Rated R for strong sci-fi action and violence, and for language.
Running time: 137 min.
Release date: July 3, 1991
In 1984, James Cameron brought us The Terminator, the story of a machine from the future sent back to the past to kill the mother of the future's resistance leader. Now here in Cameron's sequel, Terminator 2: Judgment Day, a machine is once again sent back in time, this time to kill the adolescent John Connor (Edward Furlong). This machine is different from the original one and considered to be much more dangerous. Future John Connor sends a second machine back in time to intercept the new killer. The audience, at first, wonders which machine is the killer and which is the protector. This angle is a fresh take on the original film in what ends up being a fantastic thrill ride of action and tension, with groundbreaking visual effects.
Young John Connor is a rebellious pre-teen who lives with foster parents. His mother (Linda Hamilton) has been admitted to a mental institution after getting caught breaking the law. Her psychiatrist (Earl Boen) suggests a lengthy stay after her most recent outburst. Meanwhile, young John works on his dirt bike, steals money in a high-tech manner, and heads off to the arcade with friends. Just prior to this, we get the arrival of a terminator, once again played by Arnold Schwarzenegger. He walks into a biker bar completely naked and demands the clothes and bike of one of the patrons. Of course, this leads to what you would expect to see, and the terminator rides off to the tune of "Bad to the Bone" by George Thorogood. Not long after, we get a second terminator arrive in the same manner, but this one assumes the identity of a police office and is off in search of John Connor. The intentions of either machine are left ambiguous for the first 30 minutes until we get a shoot out in the mall between the two machines.
Robert Patrick plays the new and improved terminator (dubbed the T-1000) and is perfectly suited for the role. His cold, expressionless face as he chases after John on foot is very menacing and works very well. You never get the sense that the machine wants to give up after having his murder attempts foiled. He keeps coming and coming and Robert Patrick never once lets on that he is a human playing a machine. The visual effects surrounding this new character are truly a sight to behold. Apparently made out of liquid metal, the T-1000 can shape-shift into objects he touches. The great Stan Winston teamed up with Industrial Light & Magic to create a villain that by now has become iconic. The effects earned this film an Academy Award for Best Visual Effects.
As the story continues, John discovers that the terminator assigned to protect him (Schwarzenegger) can be ordered to do his bidding. This is a neat twist that the screenplay and plot present, as a young boy essentially has a pet robot at his disposal. The terminator becomes a sort-of father figure-type for young John while he, in turn, teaches the terminator to act more human by using slang and high-fives. This gives Terminator 2: Judgment Day the edge over the original film, by establishing a relationship between these two characters, giving the film more emotional impact. John orders the terminator to help him bust his mother out of the hospital. This leads to another confrontation with the T-1000. Every time the T-1000 appears on screen, the story picks up in pace. The film does have some slow-moving scenes in the middle, as Sarah Connor comes to grips with the reality of being partnered with a machine that once tried to kill her, while dreaming about the future that is yet to be determined.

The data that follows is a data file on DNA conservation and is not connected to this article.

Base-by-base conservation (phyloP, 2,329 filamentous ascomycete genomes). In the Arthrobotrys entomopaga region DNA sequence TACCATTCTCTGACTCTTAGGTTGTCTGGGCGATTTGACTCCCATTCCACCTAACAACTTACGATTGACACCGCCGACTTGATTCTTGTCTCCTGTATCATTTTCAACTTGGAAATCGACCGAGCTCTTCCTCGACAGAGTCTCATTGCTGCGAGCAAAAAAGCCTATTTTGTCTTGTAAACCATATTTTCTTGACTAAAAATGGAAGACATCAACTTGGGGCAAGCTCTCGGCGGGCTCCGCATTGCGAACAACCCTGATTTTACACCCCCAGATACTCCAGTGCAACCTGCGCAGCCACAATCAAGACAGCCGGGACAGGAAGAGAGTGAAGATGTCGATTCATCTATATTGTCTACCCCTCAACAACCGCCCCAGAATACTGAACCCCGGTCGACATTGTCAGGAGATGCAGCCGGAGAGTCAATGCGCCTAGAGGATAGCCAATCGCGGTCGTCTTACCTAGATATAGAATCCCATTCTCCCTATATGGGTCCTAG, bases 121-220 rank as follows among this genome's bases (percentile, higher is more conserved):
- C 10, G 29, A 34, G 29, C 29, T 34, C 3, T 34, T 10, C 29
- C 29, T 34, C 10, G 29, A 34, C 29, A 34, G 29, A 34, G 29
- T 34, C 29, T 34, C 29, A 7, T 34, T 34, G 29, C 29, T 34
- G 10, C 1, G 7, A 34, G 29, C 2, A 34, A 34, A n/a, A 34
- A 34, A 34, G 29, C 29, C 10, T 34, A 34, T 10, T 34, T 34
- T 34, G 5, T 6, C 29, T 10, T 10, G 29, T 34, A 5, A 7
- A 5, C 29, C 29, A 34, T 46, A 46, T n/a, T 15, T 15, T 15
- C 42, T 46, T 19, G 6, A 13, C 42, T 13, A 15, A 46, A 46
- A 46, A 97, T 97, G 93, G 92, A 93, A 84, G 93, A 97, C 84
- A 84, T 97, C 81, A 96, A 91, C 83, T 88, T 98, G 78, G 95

Joe Morton plays Miles Dyson, director at Cyberdine, the corporation that will eventually create the computer entity known as Skynet. He is violently confronted by Sarah, but eventually he is brought up to speed, thanks to a convincing assist by the terminator. He agrees to destroy all files related to his work, in order to prevent Skynet from coming into existence, thus possibly avoiding the end of the world. This leads to a battle with every member of the LAPD along with the T-1000. Another aspect that James Cameron does well is choreograph the high-speed chases. Cameron is quite adept at shooting thrilling scenes involving big rigs, dirt bikes, motorcycles, police cruisers and helicopters.
Young Edward Furlong displayed quite a bit of energy as John Connor, a sharp-witted character with all range of emotions bubbling under the surface. Linda Hamilton is physically strong and mentally unhinged, making for a wild-card character. However, she also, in her own way, displays the nurturing mother for a son with an important future. Together, the terminator, John and Sarah forge a nontraditional pseudo-family unit, looking out for one another.
The film is at its strongest during the high-impact action scenes, as they are relentless, much like the terminators in the film. The movie slows down almost to a halt in the contemplative middle portion, but at the same time this portion contains the more poignant scenes with the attempted humanizing of the good machine. Movies that utilize time travel are prone to paradoxes that are best left ignored, which is what the screenplay does. It all adds up to a special-effects driven, action-filled technical masterpiece from Cameron.